PCBB
BID Daily Newsletter
October 28, 2020

BID Daily Newsletter

October 28, 2020

Fed's Flexibility Helps Community Bankers Serve Customers

Summary: Community bankers can expect flexibility from regulators if they are supporting their customers in good faith. We give you an update on what this means for your institution.
Weirdly, instead of "cheese", Victorians said "prunes" when getting their picture taken to mimic a smile. Hearing that regulators are willing to be flexible might make a few bankers smile without either "cheese" or "prunes."
Michelle Bowman, a Federal Reserve Governor, during her speech at "Community Banking in the 21st Century" indicated that community banks supporting customers in good faith during the pandemic can expect flexibility from banking regulators. In its supervision of community banks, the Federal Reserve recognizes that it needs to balance safety and soundness on one hand, with the role of filling critical financial needs on the other. As a result, examiners are prepared to make some allowances, and community banks are using this supportive environment to help them manage their business better. Still, bankers should be up to speed on the interagency regulatory guidance issued last spring on loan modifications due to the coronavirus.
The Fed supports "Bank your customers". "One community banker in Texas that I spoke to recently said he had been feeling the justifiable concern that granting the kind of forbearances that everyone recognizes are essential to keep businesses open will eventually come back to haunt him in an examination," Bowman said. "When he aired his concern to the Fed, he said he felt 'incredible support' when the message he received back was, 'Bank your customers.'" She extends the same message to other worried bankers: "Bank your customers."
Banks should focus on serving their communities without worrying that bank examiners will criticize them.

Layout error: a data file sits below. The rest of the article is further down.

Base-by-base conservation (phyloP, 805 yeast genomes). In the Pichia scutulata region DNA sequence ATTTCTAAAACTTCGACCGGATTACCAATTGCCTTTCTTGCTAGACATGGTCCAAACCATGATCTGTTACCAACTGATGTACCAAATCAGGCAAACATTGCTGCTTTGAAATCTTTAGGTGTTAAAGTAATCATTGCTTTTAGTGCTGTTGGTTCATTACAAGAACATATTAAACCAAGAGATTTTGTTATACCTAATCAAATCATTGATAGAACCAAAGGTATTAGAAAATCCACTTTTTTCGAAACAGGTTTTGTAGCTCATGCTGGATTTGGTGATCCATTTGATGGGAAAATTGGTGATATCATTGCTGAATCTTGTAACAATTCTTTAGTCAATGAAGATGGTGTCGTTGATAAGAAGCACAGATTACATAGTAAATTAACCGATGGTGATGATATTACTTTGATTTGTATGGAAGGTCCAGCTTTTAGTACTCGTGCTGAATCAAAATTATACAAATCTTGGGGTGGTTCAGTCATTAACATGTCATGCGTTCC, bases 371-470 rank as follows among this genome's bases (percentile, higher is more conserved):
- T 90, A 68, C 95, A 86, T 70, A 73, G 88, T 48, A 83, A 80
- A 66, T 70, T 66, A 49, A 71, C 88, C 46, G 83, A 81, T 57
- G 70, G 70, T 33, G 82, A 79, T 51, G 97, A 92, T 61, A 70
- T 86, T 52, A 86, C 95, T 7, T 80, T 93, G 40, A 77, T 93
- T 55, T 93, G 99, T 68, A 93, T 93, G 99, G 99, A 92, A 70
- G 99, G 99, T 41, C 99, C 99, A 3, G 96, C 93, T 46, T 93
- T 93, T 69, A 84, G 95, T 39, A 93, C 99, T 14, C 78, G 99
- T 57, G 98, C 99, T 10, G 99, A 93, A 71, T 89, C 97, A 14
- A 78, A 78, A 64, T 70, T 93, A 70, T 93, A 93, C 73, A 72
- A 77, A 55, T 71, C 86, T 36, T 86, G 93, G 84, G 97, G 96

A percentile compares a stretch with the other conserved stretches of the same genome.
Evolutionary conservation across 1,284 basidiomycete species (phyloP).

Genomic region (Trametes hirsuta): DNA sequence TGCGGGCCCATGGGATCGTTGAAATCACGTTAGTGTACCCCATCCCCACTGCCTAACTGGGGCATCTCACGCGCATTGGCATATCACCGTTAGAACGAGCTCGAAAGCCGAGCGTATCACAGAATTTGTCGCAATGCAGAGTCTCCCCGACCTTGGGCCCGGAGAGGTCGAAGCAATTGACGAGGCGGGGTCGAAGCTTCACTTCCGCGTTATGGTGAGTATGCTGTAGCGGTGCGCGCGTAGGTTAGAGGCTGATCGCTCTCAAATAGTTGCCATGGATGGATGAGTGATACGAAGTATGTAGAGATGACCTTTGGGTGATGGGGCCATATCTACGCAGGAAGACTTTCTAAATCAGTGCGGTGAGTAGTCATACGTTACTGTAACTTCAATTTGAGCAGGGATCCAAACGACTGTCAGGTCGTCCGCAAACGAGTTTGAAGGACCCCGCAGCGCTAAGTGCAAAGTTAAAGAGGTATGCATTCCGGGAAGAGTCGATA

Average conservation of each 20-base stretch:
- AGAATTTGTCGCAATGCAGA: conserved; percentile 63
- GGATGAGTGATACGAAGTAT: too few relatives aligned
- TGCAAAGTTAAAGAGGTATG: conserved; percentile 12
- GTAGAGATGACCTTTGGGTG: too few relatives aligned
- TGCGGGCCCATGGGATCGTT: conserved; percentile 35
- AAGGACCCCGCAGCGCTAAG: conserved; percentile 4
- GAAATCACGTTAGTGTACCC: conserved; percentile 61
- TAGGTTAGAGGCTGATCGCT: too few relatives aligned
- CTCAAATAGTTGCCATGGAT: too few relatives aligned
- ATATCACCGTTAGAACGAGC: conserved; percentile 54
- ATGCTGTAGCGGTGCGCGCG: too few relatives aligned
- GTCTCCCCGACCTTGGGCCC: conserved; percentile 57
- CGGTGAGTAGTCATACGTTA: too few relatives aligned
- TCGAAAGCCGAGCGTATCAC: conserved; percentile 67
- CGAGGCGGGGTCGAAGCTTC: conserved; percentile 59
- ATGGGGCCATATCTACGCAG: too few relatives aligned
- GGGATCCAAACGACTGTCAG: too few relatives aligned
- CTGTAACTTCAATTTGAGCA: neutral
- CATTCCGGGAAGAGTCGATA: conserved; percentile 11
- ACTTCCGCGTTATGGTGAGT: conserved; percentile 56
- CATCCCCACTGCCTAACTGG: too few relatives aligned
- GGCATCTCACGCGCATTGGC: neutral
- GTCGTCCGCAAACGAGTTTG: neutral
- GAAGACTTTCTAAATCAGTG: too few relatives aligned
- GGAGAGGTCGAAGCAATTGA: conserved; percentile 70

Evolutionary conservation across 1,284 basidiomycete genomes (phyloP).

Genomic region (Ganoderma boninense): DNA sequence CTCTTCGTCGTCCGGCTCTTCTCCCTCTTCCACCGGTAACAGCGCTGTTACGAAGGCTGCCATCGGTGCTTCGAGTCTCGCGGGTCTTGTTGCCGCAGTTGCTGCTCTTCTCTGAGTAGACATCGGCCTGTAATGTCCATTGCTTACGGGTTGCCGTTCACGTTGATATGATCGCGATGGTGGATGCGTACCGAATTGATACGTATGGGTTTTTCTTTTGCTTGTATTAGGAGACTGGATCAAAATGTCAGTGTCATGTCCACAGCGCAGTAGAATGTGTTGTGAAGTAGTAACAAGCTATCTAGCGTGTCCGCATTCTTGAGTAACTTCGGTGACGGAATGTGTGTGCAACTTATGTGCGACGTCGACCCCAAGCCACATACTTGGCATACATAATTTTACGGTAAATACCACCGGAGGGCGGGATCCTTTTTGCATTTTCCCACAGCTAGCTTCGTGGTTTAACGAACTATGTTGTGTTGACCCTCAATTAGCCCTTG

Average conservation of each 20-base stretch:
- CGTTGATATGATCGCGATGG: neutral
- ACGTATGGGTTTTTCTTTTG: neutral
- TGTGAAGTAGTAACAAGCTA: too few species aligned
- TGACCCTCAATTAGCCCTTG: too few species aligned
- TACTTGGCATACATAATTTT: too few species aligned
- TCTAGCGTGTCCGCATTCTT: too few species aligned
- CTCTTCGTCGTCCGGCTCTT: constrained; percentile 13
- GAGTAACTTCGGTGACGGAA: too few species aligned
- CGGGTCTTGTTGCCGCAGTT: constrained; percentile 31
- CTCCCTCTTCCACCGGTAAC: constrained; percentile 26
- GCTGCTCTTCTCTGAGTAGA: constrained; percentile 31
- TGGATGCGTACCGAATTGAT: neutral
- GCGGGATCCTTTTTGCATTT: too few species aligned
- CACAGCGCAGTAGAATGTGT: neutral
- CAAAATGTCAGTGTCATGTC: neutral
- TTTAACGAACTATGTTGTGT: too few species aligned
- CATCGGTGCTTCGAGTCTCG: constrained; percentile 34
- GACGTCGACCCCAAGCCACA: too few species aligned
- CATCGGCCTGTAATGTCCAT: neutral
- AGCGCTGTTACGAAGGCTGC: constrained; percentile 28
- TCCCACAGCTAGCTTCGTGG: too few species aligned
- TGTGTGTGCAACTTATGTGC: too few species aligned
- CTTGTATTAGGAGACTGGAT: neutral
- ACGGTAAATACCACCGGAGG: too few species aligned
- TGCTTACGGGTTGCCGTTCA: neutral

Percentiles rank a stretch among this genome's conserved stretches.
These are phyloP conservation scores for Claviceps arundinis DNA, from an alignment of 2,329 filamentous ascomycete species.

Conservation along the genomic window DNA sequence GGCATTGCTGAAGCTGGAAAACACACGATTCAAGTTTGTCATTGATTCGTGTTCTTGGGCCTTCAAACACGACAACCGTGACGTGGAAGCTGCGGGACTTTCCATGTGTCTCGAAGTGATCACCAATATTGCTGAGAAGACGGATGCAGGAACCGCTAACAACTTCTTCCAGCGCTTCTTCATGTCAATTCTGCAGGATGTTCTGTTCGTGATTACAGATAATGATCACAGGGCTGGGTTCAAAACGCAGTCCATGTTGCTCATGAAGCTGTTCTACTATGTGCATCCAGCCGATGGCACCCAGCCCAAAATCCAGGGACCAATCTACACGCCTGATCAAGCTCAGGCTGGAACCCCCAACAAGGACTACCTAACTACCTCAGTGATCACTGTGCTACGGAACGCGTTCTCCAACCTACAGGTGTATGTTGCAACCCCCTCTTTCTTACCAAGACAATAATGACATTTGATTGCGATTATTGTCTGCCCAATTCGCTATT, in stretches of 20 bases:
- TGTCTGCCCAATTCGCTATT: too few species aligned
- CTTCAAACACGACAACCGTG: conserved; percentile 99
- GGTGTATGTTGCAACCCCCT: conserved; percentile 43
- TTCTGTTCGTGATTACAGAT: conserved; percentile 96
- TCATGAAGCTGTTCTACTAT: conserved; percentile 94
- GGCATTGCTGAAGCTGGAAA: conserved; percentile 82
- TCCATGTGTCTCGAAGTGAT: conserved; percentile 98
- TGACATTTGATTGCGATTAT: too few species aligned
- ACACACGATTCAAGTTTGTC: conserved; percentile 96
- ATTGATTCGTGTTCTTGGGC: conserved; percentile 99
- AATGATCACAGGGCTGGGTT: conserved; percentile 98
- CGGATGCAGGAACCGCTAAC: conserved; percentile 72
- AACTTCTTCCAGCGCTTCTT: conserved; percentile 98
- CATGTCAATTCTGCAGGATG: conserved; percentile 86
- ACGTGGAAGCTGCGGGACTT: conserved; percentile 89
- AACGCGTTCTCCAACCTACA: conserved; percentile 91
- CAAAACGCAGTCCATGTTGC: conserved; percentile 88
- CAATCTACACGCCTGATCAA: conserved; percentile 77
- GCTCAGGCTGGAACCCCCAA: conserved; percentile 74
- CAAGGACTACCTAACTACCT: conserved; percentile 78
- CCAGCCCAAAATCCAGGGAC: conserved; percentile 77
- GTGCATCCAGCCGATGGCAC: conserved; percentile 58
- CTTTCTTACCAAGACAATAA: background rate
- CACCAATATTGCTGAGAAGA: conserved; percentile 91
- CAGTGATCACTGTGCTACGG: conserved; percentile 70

Some supervisory practices are evolving. Community banks can expect some supervisory practices to evolve as circumstances change. For instance, with the Paycheck Protection Program (PPP), participating financial institutions found themselves flush with deposits. Subsequently, this pushed some banks perilously close to the $10B threshold, beyond which they would be subject to considerably more regulations. In response to this dilemma, the FDIC just approved an interim final rule for temporary relief from Part 363 Audit and Reporting Requirements for insured depository institutions with assets of $500MM or more. Regulators are listening and helping.
A community bank finds a balance. Knowing they have more regulatory support, community banks can focus on other challenges, such as where to put record-level deposits to work, given that interest rates are near zero.
For instance, a community bank in NY is up about $300MM since January, mostly in commercial accounts, against overall assets of $2.1B. Aside from the PPP, it hasn't seen strong loan demand, and deposits haven't been spent down as bankers had expected. So, this institution is moving excess cash into overnight deposits and mortgage-backed bonds. It is relying on its low funding costs to stay profitable. Executives assume that things will be different in a year. If the situation doesn't change, the picture will be murkier -- a statement that's likely true for many other community financial institutions. But, in the meantime, maybe we need a little faith.